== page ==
Acting secretary of the Navy Thomas Modly has just submitted his resignation as a result of the mess surrounding the dismissal of the Captain of the USS Theodore Roosevelt Brett Crozier. Modly’s departure is undoubtedly his most gracious and professional act during the whole affair.
The DefenseOne website provides a helpful and well-documented timeline of this sorry episode in recent Navy history. I agree that Capt. Crozier’s use of unclassified channels for the letter and its wide distribution strongly suggests an intent to publicize the COVID-19 crisis on the ship beyond the chain of command and potentially to the media. TR’s great-grandson Tweed penned an op-ed supporting Capt, Crozier. However, he notes that, while a similar protest by his great-grandfather during the Spanish-American War accomplished Roosevelt’s goal, it cost him a Medal of Honor in his lifetime. Both were the kind of calculated risks that either earn you a commendation or a court-martial in the military.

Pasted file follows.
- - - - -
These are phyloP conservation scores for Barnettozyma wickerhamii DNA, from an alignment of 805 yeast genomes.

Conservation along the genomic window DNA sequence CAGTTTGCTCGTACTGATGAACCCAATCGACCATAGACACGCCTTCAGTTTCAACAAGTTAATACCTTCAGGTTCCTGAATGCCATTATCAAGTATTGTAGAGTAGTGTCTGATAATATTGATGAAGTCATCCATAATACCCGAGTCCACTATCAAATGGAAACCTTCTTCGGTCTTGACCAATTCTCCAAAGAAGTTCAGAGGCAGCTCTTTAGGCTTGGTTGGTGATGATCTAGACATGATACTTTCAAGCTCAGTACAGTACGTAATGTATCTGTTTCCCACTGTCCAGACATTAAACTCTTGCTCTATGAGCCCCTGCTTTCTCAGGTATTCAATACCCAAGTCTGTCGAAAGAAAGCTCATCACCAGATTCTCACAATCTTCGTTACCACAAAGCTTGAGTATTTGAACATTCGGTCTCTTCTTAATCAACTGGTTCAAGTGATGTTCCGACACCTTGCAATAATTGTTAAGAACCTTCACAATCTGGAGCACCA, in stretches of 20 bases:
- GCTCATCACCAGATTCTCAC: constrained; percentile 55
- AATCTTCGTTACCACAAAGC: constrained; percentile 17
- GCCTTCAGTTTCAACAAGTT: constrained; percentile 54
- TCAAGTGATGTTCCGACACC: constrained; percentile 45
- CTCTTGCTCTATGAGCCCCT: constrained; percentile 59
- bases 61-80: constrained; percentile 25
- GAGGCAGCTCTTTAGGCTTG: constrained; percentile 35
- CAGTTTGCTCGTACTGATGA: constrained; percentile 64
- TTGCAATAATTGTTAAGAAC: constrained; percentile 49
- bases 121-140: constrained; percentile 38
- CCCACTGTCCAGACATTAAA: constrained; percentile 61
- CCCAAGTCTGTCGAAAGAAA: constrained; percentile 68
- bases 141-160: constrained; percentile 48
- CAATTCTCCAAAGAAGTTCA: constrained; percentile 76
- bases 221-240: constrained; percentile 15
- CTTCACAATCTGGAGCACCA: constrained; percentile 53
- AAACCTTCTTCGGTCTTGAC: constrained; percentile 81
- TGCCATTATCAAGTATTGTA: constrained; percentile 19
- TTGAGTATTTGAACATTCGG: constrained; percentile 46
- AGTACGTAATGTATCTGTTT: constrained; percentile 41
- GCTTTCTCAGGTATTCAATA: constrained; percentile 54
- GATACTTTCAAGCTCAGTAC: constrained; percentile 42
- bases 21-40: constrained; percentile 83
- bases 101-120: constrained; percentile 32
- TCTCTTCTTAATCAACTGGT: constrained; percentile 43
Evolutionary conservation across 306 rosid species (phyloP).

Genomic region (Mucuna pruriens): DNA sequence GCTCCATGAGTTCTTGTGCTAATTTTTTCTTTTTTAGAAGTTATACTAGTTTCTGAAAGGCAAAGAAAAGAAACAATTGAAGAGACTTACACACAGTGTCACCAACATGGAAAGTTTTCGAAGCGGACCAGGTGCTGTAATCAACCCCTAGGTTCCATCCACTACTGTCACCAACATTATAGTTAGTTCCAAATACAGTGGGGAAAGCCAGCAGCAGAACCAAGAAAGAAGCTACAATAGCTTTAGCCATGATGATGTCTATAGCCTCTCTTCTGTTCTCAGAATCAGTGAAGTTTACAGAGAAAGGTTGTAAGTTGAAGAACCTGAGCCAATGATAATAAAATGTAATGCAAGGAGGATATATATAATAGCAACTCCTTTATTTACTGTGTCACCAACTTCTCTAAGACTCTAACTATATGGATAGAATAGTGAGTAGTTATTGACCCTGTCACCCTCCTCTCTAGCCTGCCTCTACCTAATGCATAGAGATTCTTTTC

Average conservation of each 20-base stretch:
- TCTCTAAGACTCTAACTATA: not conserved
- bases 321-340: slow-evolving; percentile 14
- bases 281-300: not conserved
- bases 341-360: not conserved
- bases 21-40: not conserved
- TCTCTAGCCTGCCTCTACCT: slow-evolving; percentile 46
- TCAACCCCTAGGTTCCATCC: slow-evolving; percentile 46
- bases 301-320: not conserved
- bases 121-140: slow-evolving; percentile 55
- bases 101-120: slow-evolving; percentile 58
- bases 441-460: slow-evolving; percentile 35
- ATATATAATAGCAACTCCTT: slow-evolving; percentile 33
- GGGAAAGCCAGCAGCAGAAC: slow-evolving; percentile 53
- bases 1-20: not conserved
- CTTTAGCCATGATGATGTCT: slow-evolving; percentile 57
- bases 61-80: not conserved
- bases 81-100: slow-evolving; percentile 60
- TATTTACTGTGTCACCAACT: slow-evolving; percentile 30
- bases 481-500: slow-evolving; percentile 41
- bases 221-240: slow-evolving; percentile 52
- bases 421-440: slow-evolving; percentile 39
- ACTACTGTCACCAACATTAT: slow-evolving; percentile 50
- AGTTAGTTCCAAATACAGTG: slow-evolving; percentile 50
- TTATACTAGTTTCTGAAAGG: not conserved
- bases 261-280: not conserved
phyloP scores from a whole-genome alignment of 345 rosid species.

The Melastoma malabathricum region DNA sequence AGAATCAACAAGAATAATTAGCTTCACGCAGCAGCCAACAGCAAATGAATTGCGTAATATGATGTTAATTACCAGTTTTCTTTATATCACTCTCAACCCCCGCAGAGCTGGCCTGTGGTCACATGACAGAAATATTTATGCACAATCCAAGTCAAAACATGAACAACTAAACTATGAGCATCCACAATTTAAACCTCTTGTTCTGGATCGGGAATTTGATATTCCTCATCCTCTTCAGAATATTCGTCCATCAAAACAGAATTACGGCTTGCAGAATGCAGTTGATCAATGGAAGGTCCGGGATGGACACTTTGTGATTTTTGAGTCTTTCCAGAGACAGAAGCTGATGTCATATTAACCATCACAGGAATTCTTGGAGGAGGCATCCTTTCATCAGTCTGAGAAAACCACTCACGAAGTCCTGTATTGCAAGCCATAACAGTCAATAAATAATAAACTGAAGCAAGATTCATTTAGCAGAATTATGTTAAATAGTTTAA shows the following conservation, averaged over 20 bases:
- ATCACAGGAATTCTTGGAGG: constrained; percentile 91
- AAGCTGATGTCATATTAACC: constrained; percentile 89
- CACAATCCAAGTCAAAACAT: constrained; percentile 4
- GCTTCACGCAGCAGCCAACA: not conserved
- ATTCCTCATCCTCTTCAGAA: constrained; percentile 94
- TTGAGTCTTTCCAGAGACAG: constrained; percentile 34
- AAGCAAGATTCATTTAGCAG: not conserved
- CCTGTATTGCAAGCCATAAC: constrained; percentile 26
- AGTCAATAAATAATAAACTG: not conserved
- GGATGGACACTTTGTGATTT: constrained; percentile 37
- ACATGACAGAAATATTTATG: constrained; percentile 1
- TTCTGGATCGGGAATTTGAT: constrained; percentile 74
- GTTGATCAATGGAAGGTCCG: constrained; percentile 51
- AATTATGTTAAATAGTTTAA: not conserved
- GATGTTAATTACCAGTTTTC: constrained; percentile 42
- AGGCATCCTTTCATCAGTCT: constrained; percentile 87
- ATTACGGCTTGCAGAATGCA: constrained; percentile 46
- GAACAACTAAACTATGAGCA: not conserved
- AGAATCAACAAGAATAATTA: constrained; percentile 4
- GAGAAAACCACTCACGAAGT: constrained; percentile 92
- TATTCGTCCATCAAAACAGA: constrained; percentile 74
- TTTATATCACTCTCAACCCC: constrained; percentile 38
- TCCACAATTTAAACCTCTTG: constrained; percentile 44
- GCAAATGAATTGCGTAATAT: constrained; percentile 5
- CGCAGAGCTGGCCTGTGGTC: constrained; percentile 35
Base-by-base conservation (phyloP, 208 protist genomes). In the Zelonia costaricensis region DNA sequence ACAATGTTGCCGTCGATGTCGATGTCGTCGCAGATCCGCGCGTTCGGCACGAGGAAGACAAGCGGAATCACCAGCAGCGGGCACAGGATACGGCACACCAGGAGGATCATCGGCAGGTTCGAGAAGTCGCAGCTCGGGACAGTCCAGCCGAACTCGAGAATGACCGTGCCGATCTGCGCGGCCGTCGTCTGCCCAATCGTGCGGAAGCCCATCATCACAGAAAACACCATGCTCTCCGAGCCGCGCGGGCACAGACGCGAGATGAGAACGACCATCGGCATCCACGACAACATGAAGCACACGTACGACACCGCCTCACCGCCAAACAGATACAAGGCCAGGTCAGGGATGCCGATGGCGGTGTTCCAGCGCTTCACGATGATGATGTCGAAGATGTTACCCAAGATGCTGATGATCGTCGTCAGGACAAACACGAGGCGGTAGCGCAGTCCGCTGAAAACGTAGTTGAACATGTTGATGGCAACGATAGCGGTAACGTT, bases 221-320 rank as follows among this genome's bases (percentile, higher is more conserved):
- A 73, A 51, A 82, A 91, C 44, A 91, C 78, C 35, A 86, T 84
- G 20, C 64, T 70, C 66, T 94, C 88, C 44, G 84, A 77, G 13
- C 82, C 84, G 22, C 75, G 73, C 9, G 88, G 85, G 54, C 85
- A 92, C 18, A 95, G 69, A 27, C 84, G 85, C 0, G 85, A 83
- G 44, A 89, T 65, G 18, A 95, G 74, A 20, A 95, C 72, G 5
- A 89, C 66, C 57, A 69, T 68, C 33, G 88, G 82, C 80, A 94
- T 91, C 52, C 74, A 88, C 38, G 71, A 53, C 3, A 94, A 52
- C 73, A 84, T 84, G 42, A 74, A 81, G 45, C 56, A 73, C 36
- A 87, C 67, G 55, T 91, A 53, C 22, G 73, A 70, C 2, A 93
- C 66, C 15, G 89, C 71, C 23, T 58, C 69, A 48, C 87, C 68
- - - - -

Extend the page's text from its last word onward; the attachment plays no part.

Nevertheless, the timeline makes it clear that it was Modly, not Crozier, who first interfered with the chain of command by encouraging the Captain to contact him directly and thus by-passing his commanding admiral. Modly then inflamed the situation further by flying unannounced to the ship and calling Capt. Crozier “stupid” and “naïve” to the crew of the Roosevelt and accusing him of undermining the chain of command. In fact, those words are a more accurate description of his own actions, not those of the captain.
TR probably almost came out of the grave in anger over this fiasco associated with his name and beloved navy. The damage is done, but hopefully will be repaired soon by a leader with his honor, bravery and intelligence.